I’ve been airbrushing since '74, and of the many, many lessons that I have learned over the years, keeping it clean is #1.
I don’t know how many modelers I’ve known who have thrown their hands up in frustration pronouncing that this or that airbrush is “total kwrap!” because it has stopped spraying or is sputtering and spattering or bubbling and frothing. Their next questions are usually, “What airbrush do you use?” or “I need a new airbrush! What do you recommend?”
In the end, their problem is almost always because they’ve followed the Siren song onto the rocks of the “All you need to do is shoot a little thinner through it shoals.” Sure, you can do that between colors during the same painting session. You can even get away with it for some time if you’re spraying lacquers that will dissolve in fresh lacquer thinners.
However, sooner or later, your airbrush’s performance is going to start to degrade and before you know it, it will stop working because it’s become clogged with dried paint. This is almost inevitable if you paint with acrylics. Shooting a little (or even a lot) of thinners through the airbrush to clean acrylics out will always leave a little paint behind, and this builds up over time. When that finally happens, you may well find that you can’t even disassemble it for cleaning without using excessive force which then causes some other mechanical damage (bunged up threads, bent needles, split tips, etc.).
In the mean time, that dried paint will act as an abrasive on the air-needle seal every time you adjust the needle (i.e. every time you open or close the need using either the adjuster screw or the trigger). This seal will eventually start to fail causing bubbling and frothing in the paint cup, not to mention allowing paint to leak through into the air valve / trigger area (which can then cause more problems there).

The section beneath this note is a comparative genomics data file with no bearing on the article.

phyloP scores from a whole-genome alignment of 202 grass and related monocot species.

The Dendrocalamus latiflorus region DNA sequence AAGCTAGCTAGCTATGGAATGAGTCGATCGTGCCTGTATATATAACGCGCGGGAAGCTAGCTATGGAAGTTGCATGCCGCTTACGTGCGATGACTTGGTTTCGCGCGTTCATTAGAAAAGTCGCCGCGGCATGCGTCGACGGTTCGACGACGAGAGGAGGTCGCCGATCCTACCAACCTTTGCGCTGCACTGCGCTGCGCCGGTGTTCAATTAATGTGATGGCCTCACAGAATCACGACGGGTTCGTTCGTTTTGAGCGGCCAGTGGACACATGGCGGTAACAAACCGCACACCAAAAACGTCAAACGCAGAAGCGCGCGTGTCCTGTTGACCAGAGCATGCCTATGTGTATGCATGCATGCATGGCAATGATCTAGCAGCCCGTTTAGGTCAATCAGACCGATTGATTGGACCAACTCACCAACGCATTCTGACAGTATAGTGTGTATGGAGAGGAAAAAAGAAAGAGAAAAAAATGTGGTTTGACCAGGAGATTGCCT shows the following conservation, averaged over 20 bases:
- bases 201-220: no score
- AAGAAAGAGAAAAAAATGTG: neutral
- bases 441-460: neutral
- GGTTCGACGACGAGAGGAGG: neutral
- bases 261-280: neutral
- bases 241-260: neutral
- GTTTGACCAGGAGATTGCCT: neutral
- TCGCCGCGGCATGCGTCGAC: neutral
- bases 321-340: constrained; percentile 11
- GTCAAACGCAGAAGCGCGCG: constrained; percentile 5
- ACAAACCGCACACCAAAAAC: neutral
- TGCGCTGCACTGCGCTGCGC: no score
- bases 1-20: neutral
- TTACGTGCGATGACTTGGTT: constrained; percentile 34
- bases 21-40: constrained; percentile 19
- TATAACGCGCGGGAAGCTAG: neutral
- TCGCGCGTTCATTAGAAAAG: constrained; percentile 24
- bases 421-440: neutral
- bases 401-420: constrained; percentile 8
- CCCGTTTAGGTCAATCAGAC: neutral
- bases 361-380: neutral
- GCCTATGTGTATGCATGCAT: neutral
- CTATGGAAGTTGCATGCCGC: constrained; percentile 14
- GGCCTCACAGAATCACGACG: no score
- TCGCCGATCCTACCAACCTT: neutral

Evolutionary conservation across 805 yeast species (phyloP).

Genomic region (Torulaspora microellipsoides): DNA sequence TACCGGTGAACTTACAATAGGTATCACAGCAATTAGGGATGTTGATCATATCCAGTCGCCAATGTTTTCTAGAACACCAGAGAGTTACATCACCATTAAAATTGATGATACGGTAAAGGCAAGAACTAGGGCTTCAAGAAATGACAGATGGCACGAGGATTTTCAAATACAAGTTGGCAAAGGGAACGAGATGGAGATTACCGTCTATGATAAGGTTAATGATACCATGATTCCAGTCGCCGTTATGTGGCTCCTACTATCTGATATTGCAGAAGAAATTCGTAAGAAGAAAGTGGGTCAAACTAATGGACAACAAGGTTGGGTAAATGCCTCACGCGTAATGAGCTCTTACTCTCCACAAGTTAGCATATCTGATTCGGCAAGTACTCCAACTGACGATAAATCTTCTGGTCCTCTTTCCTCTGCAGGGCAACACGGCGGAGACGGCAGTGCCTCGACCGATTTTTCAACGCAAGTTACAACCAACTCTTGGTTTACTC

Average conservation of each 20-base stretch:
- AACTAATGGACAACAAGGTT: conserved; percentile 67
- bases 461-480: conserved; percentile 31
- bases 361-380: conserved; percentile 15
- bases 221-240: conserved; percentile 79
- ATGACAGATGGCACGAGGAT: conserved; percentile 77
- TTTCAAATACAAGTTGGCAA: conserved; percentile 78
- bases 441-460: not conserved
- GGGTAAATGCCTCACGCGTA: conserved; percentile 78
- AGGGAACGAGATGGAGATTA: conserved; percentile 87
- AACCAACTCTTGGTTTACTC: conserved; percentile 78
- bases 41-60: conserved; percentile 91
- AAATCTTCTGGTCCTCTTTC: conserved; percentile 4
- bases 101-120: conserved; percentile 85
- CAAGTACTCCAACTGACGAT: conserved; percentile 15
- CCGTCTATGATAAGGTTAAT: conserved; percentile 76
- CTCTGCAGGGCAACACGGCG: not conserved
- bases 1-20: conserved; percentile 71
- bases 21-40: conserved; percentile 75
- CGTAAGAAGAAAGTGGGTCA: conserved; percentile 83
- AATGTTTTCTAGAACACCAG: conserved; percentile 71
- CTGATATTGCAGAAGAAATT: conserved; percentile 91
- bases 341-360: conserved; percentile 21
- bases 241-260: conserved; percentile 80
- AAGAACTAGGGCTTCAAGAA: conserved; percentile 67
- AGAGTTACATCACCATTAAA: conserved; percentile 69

My best advice is to learn how to take your airbrush apart for cleaning, and then clean it after every painting session. With practice and experience, you’ll find that this only takes a couple of minutes. The more you do it, the faster and easier it becomes. Set up your painting area with the materials you need to clean your airbrush. If it came with a small wrench to remove the paint tip, keep that handy and use it. Those tiny inter-dental brushes (they look like micro bottle brushes that are small enough to floss your teeth) are good to reach into the channel between the paint tip and color cup / bowl. You might need to “whittle” down a toothpick to a very fine, long tip to reach into the paint tip. (If you have to do this, wipe the toothpick off with thinners to save it for next time.) Obviously, paper towels and thinners are needed.
I’ve found that the absolute best solvent / thinner to use to clean an airbrush is ordinary hardware store lacquer thinners. Cheap and easy to find, you won’t feel bad about using as much as you need. It will also remove every type of paint residue that you might encounter - lacquers, enamels and acrylics (water based and cellulose based). An eyedropper or pipette is a good way to meter out the thinners from a larger container. I can totally an thoroughly clean any of my airbrushes with about two full eyedroppers full of lacquer thinners (less than 10 ml total).
Use an eyedropper or pipette to suck out the left over paint from the cup. Spray out the excess paint, and then add some fresh thinners and spray those out. Add a few more drops of thinners, then wipe out the cup / bowl. Pull the needle out. Unscrew the air and paint tips. Wipe the needle off. Wipe and clean the inside and outside of the air and paint tips. Wipe out the cup and bowl again. Use one of those little dental brushes to clean out the channel from the paint tip to the bowl (where the needle runs through). Keep at it until all these areas are clean.
If you do this regularly, the only paint residue will be from what you were just spraying, and it will come off quickly and easily. If you’ve put off a good clean for a couple of sessions, you’ll find that you need more time and effort to get all the residue off.
Finish up by putting a very (VERY!) small amount of needle lube on the needle before inserting it and then shoot a few drops of straight thinners through it as a quick function test.
Keep your airbrush clean, and it will work every time you pick it up. It’ll also keep on working year after year after year. I have a Badger Model 200 that I still use that’s over 40 years old. It was the only airbrush I used for over 20 of those years. I’ve painted dozens and dozens of models with it, to include a number of IPMS and AMPS national winners. That ol’ Badger still paints as well today as when it was brand new. (Unlike the one I owned before it which I abused and had to finally toss after only a couple of years - after I had repeatedly repaired and replaced part after part.)